The speeches surrounding the move appealed to biblical prophecies as filtered through the lens of modern apocalyptic fantasies. In his speech before the Israeli Knesset about moving the embassy, Vice President Pence—whom a Haaretz reporter labeled the “Horseman of Trumpacolypse”—drew on scriptural texts to justify Israel’s claim to Jerusalem, implying that Jewish sovereignty over Jerusalem is a prerequisite for the extension of God’s promises to Jews to Gentiles—that is, Christians. He called out Iran’s “evil regime” as a threat to this Jewish-Christian union. The notorious Christian Zionist pastor John Hagee soon after affirmed Pence’s sentiment in his prayer at the embassy’s dedication, saying:

“[L]et every Islamic terrorist hear this message: Israel lives. …Let it echo down the marble halls of the presidential palace in Iran: Israel lives.”

Even the Trump administration’s ruthless campaign against the congressional “Squad” reeks of apocalyptic conspiracy theories. A day after the world learned about Trump’s assassination of the Iranian Major General Qasem Soleimani, Trump rallied his evangelical supporters around a pro-Israel, anti-Iran agenda. He justified his attack on Soleimani as defensive, because the General “was planning a very major attack …[and] as president, I will never hesitate to defend the safety of the American people.”

In the same speech, he repeated his frequent claim that any opposition to Israel’s treatment of Palestinians is akin to anti-semitism. “Where do these people come from?” he queried, ever so rhetorically, about Representatives Alexandria Ocasio-Cortez, Rashida Tlaib, and Ilhan Omar. “These people hate Israel. They hate Jewish people.” Trump wants his evangelical base to believe that support for Israel, an evangelical priority, is part and parcel of opposition to Iran—not to mention opposition to progressive Muslims like Tlaib and Omar.

Packed with ‘don’t trust a Muslim’ theology

Netflix’s Messiah fashions a puzzling drama on the foundation of this problematic apocalyptic narrative about Middle Eastern geopolitics. There can be little doubt that the show’s producers, Mark Burnett and Roma Downey, were aware of this, as they call themselves “Hollywood’s noisiest Christians.” They have produced Christian shows, like The Bible and A.D. The Bible Continues, and are raising millions of dollars to start a conservative Christian network through MGM. As the producer of The Apprentice, Burnett is the architect of Trump’s celebrity and is presently planning a new show with the president. Messiah’s creator, Michael Petroni, also has a record of working on Christian programs like Miracles, The Rite, and the third installment of C.S. Lewis’s Chronicles of Narnia.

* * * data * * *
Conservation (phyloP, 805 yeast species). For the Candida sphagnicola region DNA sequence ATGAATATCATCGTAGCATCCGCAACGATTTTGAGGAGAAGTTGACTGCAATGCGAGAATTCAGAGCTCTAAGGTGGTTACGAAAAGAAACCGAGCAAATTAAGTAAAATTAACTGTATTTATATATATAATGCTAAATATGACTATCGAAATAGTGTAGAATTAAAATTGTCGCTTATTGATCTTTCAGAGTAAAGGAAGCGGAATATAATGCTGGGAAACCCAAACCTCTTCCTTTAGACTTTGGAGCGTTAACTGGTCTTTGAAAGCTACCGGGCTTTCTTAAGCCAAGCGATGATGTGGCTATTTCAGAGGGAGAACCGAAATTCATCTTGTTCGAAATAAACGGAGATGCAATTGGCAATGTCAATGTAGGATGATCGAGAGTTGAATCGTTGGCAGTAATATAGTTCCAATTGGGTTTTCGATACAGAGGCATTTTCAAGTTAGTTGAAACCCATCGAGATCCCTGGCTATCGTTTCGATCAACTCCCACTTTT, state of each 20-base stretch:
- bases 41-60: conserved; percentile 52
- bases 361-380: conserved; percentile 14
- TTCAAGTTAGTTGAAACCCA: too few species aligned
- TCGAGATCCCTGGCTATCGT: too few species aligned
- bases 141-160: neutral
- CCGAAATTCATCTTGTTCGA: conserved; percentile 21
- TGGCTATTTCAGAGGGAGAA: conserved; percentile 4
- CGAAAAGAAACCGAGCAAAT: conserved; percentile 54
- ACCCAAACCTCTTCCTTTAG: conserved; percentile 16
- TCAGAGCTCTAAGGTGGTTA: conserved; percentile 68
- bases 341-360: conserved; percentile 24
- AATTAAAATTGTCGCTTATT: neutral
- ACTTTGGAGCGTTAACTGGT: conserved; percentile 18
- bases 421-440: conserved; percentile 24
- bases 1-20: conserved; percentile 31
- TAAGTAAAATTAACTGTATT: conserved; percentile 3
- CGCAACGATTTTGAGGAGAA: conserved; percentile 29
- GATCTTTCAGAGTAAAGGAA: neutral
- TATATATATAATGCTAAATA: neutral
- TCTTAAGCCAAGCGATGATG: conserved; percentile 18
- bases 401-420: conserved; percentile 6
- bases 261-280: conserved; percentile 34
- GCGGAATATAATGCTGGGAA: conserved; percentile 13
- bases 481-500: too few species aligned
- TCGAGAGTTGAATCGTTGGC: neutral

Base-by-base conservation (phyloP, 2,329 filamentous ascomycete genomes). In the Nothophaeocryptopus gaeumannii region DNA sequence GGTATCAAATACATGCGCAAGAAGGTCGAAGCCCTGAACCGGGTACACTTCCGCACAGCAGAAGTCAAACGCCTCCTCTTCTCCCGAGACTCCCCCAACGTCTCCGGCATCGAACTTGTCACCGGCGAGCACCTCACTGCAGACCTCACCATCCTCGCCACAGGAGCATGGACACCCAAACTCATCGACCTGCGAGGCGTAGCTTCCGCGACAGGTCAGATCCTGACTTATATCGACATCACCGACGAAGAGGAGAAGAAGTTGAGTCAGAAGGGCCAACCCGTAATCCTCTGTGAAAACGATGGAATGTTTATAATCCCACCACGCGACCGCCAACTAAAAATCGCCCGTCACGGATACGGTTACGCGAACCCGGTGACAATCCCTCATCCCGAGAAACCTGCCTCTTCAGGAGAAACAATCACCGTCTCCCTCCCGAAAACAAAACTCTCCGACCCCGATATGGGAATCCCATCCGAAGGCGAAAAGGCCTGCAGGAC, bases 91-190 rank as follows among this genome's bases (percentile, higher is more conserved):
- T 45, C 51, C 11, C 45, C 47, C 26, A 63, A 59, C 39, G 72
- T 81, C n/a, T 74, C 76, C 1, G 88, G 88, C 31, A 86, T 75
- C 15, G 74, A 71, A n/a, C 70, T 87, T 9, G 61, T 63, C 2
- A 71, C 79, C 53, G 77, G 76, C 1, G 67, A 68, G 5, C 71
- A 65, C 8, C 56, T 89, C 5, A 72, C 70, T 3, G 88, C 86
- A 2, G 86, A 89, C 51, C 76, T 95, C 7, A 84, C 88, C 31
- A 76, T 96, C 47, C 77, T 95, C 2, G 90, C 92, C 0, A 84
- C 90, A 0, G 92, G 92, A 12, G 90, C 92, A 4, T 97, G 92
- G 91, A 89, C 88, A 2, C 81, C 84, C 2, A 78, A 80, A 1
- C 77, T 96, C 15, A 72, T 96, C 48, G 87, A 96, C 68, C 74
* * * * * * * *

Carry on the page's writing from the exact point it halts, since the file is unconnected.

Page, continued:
Messiah is thus a series written by Christians for Christians. A Christian Post author even described it as “packed with several solid teachings and the resounding idea that sin brings punishment.” The only clear (but by no means “solid”) teaching this viewer could detect is that any Arab or Middle Easterner might be a terrorist, whether they are an adherent of ISIS or a new-agey faith like Golshiri’s.

It’s also worth noting that Golshiri’s message, presented as duping so many Americans, is a caricature of progressive positions: it’s opposed to capitalism, borders, and American military intervention abroad. The season ends with pious Christian families torn apart and a church in flames, all because Americans trusted the false truths of an Arab intruder—they put their faith in globalization instead of nationalist protectionism.

Messiah is essentially a disgraceful reboot of Cold War-era apocalyptic fiction for the xenophobic, post-truth age of Trump. The basic framework of its story reinforces dangerous right-wing prejudices about the role of Iran and Muslims in Christian end-times scenarios. It’s no wonder that Jordan’s Royal Film Commission has banned the series and that petitions have arisen condemning the show as anti-Islamic.

If Netflix renews the show for another season, we shouldn’t be surprised for a moment if the real “Chosen One” tasked with defeating Golshiri turns out to be a stocky, yellow-haired American businessman who builds walls, bans Muslims, and drops drones on Iranian generals.